So, one morning a few weeks or so ago, my colleague, Ruwen Hess, stuck his head in my door and commented on an Article on Gmail and User Confidence he had just read. He also pointed out a very interesting Article on the S3 failure from July 20th (which I had seen before). Now, before I start commenting on the point of this blog post, I want to say that this is NOT meant as a slam on our competitors. This is a complex and nascent space in which we are all learning. I want to complement my former company, Amazon, on the openness exhibited in their discussion of the event of July 20th. It is a new thing for Amazon to explain when stuff happens and I think it is great for the industry and great for Amazon. Google is just fighting the good fight to provide highly available services. They are both fascinating companies and worthy competitors. Still, there are some interesting aspects to this publicly available news.
Of course, this leads my mind down too many different paths. This was going to be a short post but I always get carried away! Let me cover:
Some Observations about Reliable Process Pairs
Let me start by discussing independence of failures (and the need to focus on it to achieve high availability). During the 1980s, when I was developing system software at Tandem Computers, some of our important programs were process pairs. In this scheme, the same software ran in two different processes on different computers within the distributed system connected via messaging. The goal was that if only one of the computers (and, hence, processes) failed, the other would "take-over" and continue offering service. Of course, it was essential to be able to restart a backup and fill it up with sufficient state to continue the computation. Specifically, every failure and take-over created the need to restart the other process (which used to be the primary). Restarting implies the filling of the new backup with enough state to be ready to take-over.
During this time, I was privileged to be able to see a number of different implementations of process pairs within the Tandem System and, indeed, to do major development and implementation on a large process pair (in addition to a number of other pieces of software with different approaches to fault tolerance). As I lived and breathed the triage of product support, crashes, dump analyses, patches, and major product upgrades, it became clear to me that there was a pattern. Some process pairs were implemented to ship entire data structures. Some were implemented to send very narrow and minimalist descriptions of an operational change in state (e.g. in the transaction manager: "We just advanced transaction-X to the stage of flushing the log records to disk"). In a different example, one process pair would send a message containing its entire address space of data to its partner whenever a change occurred! Lots of lively debates raged about the best way to implement reliable process pairs.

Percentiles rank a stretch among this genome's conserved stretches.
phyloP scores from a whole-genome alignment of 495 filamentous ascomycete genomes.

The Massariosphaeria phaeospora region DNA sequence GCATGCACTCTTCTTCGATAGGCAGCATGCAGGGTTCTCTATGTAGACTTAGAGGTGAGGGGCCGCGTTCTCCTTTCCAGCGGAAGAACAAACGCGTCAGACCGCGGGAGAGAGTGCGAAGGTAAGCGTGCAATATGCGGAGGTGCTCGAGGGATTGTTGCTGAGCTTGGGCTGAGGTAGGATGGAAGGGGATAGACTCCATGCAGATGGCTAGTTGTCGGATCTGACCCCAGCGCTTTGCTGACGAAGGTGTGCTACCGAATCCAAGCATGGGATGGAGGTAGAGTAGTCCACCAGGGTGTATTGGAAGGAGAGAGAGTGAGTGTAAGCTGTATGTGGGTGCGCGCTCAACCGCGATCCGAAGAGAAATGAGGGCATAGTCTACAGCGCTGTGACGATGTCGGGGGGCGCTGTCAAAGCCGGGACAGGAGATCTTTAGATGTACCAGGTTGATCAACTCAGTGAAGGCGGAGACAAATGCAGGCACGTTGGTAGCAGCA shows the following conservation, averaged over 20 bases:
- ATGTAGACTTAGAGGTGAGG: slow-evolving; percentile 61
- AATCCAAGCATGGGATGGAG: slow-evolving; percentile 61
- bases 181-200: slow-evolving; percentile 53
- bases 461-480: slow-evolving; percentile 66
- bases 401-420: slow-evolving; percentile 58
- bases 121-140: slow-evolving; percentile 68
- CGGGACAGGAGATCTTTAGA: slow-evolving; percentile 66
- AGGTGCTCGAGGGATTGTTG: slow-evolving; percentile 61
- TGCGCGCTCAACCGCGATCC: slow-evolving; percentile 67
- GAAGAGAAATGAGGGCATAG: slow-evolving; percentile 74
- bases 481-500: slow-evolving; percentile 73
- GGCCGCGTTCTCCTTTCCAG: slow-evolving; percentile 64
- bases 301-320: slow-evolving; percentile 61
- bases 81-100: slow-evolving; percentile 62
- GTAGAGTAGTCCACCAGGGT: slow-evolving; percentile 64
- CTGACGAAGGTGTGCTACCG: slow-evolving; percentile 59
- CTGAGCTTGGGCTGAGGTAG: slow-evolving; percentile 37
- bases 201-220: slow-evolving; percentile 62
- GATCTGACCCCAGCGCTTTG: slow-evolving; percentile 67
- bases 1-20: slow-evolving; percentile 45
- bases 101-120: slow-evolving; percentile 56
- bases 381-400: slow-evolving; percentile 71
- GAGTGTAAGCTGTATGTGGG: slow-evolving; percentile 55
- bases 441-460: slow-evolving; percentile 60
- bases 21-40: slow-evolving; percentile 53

I observed that the implementations which sent the minimum amount of data seemed to be the most resilient. There were many crash dump analyses that showed a process running along and it would trash some data structure. Then, a checkpoint would copy the data structure to the backup process, including its corruption. (A checkpoint is the message used to communicate state from the primary process to the backup process in a process pair.) Soon, the corruption caused the primary process (and its computer) to crash. Now, the backup (with the corruption received from the checkpoint) takes over to do the work of the process pair. Before long, the backup gets tangled up because of the corruption in the data structure and IT falls over, too! The entire fault tolerant system has succumbed to a single failure because there is insufficient isolation between the parts.
Less Is More
Communicating less information within a message is usually best. If you send extra stuff, it can cause corruption!
The failure of Amazon's S3 on July 20th is fascinating and, yet, very typical. S3 uses a Gossip Protocol to spread state around the network without any master. The knowledge is simply propagated to anyone that will listen and, very quickly, spreads around the network. Unfortunately, there was a bit of poison introduced into the system. Now, it just so happens that this was introduced because Amazon's MD5 hash protection of their messages did not cover some of the system status bits, but that is not my main point. All (non-protected) data communications will occasionally have transmission errors and, unfortunately, the stuff being gossiped by S3 was not protected. The article simply describes it as system status state.
I know that in these complex distributed systems,it is essential to keep somewhat accurate track of the state of the system. What is not clear from the Amazon S3 article from July 20th was the shape and form of the system status information and why it did not settle out automatically after the corruption. The article mentions that the system status state is given a higher priority and was starving out the real work as it was gossiping about the system state.
The main point is that when you are communicating information, it is essential to keep the information flow as sparse as possible.
While S3 is a brilliant system which is designed to continue functioning during a data center outage, it had a flaw (which I'm sure is now fixed) which allowed for some bad state to propagate to ALL the data centers. To eliminate the problem, all the data centers were taken offline and then the entire system was restarted.
Let me reiterate my deep respect for the engineering at both Amazon and Google in addition to what I see at Microsoft. Still, as the industry matures, we will all learn by the school of hard knocks to keep the information we spread across failure units as crisp and concise as semantically possible.
I've never personally experienced it but have read about uses of N-Version Programming. In this scheme, specifications of a program are drawn up and presented to N different teams, each of which will produce a version of the system. Now, if you develop 3 versions of the system, you may then implement a voting scheme in which when there are two disparate answers, you pick the one with two votes. The concept is to reduce the probability of a software bug causing the entire system to fail. Of course, one of the challenges in this approach is the development of comprehensive and clear specifications.